According to Josephus, after the night, when Romans entered the fortified plateau, Sicarii (led by Eleazar ben Ja’ir) set all the buildings in fortress ablaze and remaining 960 people, including women and children killed themselves. At first men killed their children and women and then ten men were designated who killed the other men. And finally: one man killed the remaining nine and himself. Only two women and five children hid in a cave and survived to tell the story.

Lately several archaeologists have put in doubt the report of Josephus, especially regarding the mass suicide.

Mosaic on the floor of Byzantine church in Masada, Israel
Mosaic on the floor of Byzantine church in Masada. / Zairon, Wikimedia Commons, CC BY-SA 4.0

Byzantine times

After the Roman siege the fort was not inhabited for several centuries, powerful earthquakes destroyed many structures on the mountain.

Some centuries later the remote mountain with its spooky ruins was inhabited by a group of Christian monks who built a Byzantine church in the 5th or 6th century. Church had fine mosaic floor but today only a small fragment has survived. Site was inhabited also in the times of Crusades but afterwards it was abandoned.

Modern times

Solitude far away from other settlements and desert environment helped to save the remaining ruins in Masada.

Europeans discovered Masada for themselves in 1838, when Edward Robinson and Eli Smith noticed the impressive mountain from the nearby Ein Gedi.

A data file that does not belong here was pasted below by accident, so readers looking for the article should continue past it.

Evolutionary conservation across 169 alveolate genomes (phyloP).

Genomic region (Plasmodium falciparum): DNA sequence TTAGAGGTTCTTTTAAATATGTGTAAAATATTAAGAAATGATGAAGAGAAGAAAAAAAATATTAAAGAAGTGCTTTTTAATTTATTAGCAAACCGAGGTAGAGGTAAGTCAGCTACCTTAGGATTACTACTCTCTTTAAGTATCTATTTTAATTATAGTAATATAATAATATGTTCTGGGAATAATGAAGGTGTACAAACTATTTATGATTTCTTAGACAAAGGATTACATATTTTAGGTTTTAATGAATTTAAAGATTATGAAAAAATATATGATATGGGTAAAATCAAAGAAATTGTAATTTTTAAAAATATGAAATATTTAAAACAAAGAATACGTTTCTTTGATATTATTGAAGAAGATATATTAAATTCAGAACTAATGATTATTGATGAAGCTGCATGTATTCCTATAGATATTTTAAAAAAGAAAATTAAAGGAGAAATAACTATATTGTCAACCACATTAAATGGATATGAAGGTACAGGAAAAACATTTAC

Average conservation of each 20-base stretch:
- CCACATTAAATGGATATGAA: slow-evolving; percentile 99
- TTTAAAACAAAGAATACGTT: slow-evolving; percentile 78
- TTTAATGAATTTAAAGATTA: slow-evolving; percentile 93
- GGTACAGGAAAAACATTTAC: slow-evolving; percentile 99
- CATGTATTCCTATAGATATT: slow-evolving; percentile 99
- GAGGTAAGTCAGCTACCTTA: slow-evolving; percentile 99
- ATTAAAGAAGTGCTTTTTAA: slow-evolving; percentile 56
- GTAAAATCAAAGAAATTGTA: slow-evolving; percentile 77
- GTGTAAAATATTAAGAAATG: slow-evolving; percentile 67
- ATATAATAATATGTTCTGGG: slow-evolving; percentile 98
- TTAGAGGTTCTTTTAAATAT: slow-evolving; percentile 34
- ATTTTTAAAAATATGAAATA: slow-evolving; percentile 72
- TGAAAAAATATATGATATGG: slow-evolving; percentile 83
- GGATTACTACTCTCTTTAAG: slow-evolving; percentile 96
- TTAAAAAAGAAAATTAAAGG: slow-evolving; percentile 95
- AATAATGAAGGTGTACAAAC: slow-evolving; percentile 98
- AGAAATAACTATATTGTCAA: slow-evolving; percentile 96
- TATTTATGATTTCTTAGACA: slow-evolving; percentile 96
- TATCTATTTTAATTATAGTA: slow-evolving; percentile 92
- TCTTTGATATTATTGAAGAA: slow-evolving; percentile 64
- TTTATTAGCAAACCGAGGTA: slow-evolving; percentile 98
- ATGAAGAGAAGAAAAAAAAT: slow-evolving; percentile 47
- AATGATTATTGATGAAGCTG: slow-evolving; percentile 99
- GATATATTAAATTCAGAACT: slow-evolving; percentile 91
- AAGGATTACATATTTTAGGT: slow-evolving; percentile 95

Masada with Snake Trail visible, Israel
Masada with Snake Trail visible in the left side. / Israel Government Press Office, Wikimedia Commons, CC BY-SA 3.0

Extensive excavations started here only in 1963-1965 and were led by Yigael Yadin who wrote a great book "Masada" afterwards. Here have been found fragments of scrolls with Biblical texts on them. In one of palaces were found remains of killed people, including children and also captured Roman soldiers.

Since then much has been done in Masada: numerous structures have been restored: Roman-style bathhouses built by Herod, synagogue, some houses of Jewish rebels, also frescoes (mainly - imitation of marble) in the two main Herod's palaces. The buildings in the Roman camp near Masada have also been restored.

Today Masada is a monument of major symbolic significance to Jews and much visited tourist attraction. Visitors enter the plateau with a cable car, but they can also ascend Snake Trail (300 m climb) or Roman Ramp.

Map

See Masada on the map of Israel!